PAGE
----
<html>
  <head>
    <title>Flask Jinja Templates</title>
    <link rel="stylesheet" href="{{ url_for('static', filename='orders.css') }}">
    <script src="{{url_for('static', filename='orders.js')}}"></script>
  </head>
  <body>
    <h1 class="Title">List of Orders:</h1>
    {% if customer_name %}
    <p>Customer Name: <b class="name">{{ customer_name }}</b>!</p>
    {% endif %}
    <ul>
    {% for order in customer_orders %}
        <li>{{ order }}</li>
    {% endfor %}
    </ul>
  </body>
</html>

What we did here is to import our order.css and order.js file in the head section of our HTML. We have also added class to our h1 element and our customer name.

Open your orders.css file and add the following code.

.Title{
    color: blue;
}
.name{
    color: red;
}

What this CSS file will do is just change the color of our h1 element to blue and the customer name to red.

Open your orders.js and add the following code.

window.addEventListener('DOMContentLoaded', (event) => {
    console.log('DOM is loaded');
});

This will just print the “DOM is loaded” in our browser console.

Restart your web application again. You should see the following changes done to our application.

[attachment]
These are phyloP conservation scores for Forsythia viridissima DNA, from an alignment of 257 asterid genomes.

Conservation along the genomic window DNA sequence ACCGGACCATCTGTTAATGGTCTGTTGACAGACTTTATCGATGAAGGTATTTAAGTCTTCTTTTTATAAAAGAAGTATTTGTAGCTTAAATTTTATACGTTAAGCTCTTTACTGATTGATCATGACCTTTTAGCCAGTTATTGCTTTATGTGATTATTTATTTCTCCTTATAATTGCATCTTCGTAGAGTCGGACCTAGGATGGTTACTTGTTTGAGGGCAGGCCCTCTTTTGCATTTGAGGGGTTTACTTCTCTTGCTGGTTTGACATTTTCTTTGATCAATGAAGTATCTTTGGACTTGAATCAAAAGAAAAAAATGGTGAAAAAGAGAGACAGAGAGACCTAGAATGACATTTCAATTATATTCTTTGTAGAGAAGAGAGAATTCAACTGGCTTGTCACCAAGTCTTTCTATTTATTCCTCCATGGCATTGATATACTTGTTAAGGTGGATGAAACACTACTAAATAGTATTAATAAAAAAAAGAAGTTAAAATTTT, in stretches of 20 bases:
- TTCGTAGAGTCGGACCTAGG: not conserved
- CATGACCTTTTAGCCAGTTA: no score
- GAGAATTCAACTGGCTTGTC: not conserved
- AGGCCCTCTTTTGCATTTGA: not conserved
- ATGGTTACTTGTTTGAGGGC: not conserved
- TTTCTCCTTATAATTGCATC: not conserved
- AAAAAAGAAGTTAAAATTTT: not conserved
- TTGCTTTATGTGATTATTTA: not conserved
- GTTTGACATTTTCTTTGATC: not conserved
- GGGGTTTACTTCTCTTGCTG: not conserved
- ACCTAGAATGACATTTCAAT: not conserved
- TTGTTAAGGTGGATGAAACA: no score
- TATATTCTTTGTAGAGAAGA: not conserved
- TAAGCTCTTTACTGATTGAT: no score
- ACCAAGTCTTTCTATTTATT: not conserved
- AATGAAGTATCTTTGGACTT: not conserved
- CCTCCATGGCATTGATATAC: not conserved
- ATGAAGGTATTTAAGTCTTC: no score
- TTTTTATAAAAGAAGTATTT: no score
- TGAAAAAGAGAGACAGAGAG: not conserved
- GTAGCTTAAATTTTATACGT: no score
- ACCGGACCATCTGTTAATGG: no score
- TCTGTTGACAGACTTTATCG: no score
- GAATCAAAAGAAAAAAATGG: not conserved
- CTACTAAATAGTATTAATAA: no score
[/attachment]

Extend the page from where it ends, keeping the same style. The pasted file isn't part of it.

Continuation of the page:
Flask CSS and JS Applied

Open your web browser developer tools and go to the console tab then you should see the following messages displayed.

Flask Javascript is applied

That is all for this post! This is just a quickstart guide on how to get started with Flask and if you want to learn more then I suggest that you start reading its documentation more.

The final and completed code is in my GitHub repository if you want to take a look at it.

Wrap Up

We have explored how to get started working with the Flask web server in your Raspberry Pi. We have created a small application that will show some of what it can do. If your project needs to control the GPIO pins of your Raspberry Pi device thru a browser then I suggest that you use Flask.

I hope you learn something. Happy exploring!

Related Next:
Control WS2812B/Neopixels Using Mobile Phones and Raspberry Pi
Raspberry Pi Object Counting using an Infrared sensor

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2 responses to “Raspberry Pi and Flask Quickstart Guide”